Section 1: Title: The California Privacy Rights Act of 2020

Section 2: Findings and Declarations

Preamble emphasizes California Constitution’s right to…


As a highlight to the great content in the California Privacy Rights Act (CPRA) Resource Center that I helped contribute to, here is the content from the Resource Center regarding the timeline for the rollout of the CPRA.

· December 11th, 2020: Election Certified. Under Article II, Section 10(a) of the California Constitution, the measure becomes effective five days later, or December 16, 2020. However, with several exceptions described below, the measure becomes operative on January 1, 2023. See Section 31. The following provisions become operative on December 16, 2020:

· “Employer — Employee exemption” [Section 1798.145(m) and (n)] Information…


Over the last few weeks, I have been working with Alastair Mactaggart on a “Resource Center” for the California Privacy Rights Act (aka the “CPRA” which was enacted into law with the passage of Proposition 24). Alastair is the Chairperson of Californians for Consumer Privacy (“CCP”) and was the main visionary and sponsor of Proposition 24 (and before that, the California Consumer Privacy Act or “CCPA”). Alastair created the great content for the CPRA Resource Center (with editing help from the incomparable James Harrison), and I volunteered to take Alastair’s content and organize it (including making sure each section has…


California Proposition 24 (aka the California Privacy Rights Act of 2020 or CPRA) provides additional rights to consumers (e.g. right to correct personal data, limit use of sensitive personal information such as geolocation data, etc.), adds additional obligations to businesses to better protect consumers’ personal data (e.g. data protection impact analyses must be performed, maintenance of records of processing activity, etc.), but probably most significantly it creates a new regulatory agency to enforce data protection and privacy in California — the California Privacy Protection Agency (CalPPA).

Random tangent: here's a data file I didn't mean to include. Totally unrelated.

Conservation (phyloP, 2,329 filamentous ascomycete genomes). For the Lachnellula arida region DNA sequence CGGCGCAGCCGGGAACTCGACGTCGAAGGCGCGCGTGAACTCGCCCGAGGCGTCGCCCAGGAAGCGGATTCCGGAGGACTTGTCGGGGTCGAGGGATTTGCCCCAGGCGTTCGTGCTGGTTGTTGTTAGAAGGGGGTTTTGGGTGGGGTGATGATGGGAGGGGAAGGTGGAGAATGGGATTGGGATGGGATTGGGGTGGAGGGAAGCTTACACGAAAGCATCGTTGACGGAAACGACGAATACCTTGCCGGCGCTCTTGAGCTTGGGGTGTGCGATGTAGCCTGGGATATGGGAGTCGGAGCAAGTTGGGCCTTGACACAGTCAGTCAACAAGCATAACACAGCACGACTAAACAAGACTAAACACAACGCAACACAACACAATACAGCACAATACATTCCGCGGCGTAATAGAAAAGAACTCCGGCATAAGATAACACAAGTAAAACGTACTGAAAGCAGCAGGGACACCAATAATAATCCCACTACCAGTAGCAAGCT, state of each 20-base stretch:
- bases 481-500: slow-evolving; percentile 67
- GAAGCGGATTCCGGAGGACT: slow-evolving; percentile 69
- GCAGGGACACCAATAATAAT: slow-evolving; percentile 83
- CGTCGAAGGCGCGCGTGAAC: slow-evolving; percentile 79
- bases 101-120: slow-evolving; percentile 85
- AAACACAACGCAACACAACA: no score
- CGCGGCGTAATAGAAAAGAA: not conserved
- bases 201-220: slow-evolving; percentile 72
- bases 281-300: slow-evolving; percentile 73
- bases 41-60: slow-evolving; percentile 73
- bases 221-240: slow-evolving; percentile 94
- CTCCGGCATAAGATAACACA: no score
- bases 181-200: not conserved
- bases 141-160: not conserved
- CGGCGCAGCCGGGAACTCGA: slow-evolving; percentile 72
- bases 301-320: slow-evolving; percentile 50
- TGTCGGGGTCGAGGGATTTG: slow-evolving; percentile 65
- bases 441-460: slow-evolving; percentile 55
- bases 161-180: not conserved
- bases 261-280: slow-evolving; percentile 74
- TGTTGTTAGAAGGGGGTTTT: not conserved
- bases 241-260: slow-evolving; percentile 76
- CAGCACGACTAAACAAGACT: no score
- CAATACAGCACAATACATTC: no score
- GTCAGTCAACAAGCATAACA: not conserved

In this blog post I will provide four recommendations for the CalPPA agency beyond…


California Proposition 24 (aka the California Privacy Rights Act of 2020 or CPRA) resoundingly passed this past November with over 9.3 million votes — the 7th most votes for any candidate or initiative in any State election in US history. The CPRA represents the most significant and comprehensive privacy legislation ever passed in the United States and gets California on par with the gold standard of consumer privacy protection laws — Europe’s General Data Protection Regulation (GDPR). CPRA provides additional rights to consumers (e.g. right to correct personal data, limit use of sensitive personal information such as precise geolocation, etc.)…

Tom Kemp

CEO. Co-founded/co-built @Centrify, Idaptive & NetIQ. Board of @DreamCatchersCA. I blog on #Privacy and #Security at http://tomkemp.blog & tweet at @TomKemp00.